All citations from each database were exported into Rayyan Qatar Computing Research Institute (QCRI).17 After removing duplicates, studies were conducted in two stages: title/abstract and full-text screening. Two raters performed a pilot test independently, which consisted of a title/abstract and full-text screening of the first 50 articles using predefined inclusion and exclusion criteria to determine interrater reliability. Light’s kappa of the raters for both title/abstract and full-text screening were 0.88 and 0.92. These kappa values indicate an almost perfect strength of agreement18; thus, retrieved articles were divided among the two raters. Questions, concerns, and disagreements at any stage were discussed during research meetings.

We included articles focused on the concepts related to COVID-19 vaccine uptake as guided by the 5As by Thomas et al.3 There was no restriction on the type of study design; quantitative, qualitative, and mixed-method studies were included. Because of the limited number of articles in this subject area, we included opinions and editorials that discussed ideas regarding COVID-19 vaccine uptake among older adults in Africa. We searched the included articles, the African Journals Online portal,19 WHO websites,20 the African Union Center for Disease Control and Prevention,10 and country-specific centers for disease control, such as the Nigeria Center for Disease Control21 and the South Africa Department of Health.22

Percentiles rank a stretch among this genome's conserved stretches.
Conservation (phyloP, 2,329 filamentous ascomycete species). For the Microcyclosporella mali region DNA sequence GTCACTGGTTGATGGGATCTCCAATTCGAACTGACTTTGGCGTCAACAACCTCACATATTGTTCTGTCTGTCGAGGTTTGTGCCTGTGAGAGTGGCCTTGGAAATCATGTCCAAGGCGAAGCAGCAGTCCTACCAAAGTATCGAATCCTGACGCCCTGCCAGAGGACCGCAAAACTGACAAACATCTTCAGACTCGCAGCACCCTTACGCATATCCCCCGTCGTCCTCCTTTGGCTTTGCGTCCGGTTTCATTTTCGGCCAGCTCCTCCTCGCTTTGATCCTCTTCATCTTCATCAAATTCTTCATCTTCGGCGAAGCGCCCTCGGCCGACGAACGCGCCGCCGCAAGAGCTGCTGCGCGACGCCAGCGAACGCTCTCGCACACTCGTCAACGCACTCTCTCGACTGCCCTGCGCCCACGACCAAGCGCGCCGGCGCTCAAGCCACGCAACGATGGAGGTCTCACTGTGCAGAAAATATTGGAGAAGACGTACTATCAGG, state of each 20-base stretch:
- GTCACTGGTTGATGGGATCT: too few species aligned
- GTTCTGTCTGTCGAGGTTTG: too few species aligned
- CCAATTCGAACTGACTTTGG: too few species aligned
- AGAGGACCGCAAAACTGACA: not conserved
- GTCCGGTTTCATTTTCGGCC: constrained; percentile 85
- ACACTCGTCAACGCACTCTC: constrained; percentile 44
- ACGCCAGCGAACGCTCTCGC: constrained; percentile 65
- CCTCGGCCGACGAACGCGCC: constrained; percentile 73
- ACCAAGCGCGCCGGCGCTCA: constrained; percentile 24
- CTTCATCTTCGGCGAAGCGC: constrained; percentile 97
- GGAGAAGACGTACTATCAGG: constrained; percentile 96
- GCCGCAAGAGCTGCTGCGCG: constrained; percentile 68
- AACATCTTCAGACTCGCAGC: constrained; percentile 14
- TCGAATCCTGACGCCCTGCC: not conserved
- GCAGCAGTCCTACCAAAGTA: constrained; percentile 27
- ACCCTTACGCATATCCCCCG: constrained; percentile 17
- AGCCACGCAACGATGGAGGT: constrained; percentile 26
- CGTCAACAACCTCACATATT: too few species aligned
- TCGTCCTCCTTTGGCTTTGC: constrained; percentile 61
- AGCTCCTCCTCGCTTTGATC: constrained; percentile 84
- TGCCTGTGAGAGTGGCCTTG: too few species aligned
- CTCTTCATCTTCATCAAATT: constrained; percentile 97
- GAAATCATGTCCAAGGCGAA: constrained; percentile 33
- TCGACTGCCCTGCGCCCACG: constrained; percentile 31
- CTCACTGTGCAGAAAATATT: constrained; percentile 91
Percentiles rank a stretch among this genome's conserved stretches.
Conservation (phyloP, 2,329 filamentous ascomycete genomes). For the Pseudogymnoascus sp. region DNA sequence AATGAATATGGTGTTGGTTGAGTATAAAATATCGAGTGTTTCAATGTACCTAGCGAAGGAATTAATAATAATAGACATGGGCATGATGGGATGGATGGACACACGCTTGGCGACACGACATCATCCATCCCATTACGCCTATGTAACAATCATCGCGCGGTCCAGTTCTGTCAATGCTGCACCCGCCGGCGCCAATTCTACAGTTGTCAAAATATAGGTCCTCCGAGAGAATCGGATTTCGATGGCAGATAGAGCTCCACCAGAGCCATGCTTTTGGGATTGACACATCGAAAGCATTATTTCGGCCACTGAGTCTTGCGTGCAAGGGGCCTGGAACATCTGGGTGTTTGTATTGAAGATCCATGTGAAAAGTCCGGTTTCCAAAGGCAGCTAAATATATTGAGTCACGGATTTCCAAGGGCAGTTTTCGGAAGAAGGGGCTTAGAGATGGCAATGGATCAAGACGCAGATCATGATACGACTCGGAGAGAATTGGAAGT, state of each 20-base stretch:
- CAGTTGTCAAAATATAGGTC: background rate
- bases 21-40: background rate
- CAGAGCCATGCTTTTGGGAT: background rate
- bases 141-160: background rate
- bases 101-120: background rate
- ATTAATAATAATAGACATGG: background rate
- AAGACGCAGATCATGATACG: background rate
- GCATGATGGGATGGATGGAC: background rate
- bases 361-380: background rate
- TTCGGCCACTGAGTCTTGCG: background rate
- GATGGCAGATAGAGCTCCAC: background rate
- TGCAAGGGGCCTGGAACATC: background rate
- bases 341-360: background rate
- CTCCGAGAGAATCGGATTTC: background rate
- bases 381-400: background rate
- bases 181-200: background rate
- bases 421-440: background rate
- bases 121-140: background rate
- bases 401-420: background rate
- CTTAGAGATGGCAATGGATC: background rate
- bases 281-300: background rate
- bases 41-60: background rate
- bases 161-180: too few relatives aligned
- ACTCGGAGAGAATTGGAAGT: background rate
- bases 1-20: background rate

Articles were excluded if the study population or discussion did not focus on Africans and were not published in English or French.

Data extraction.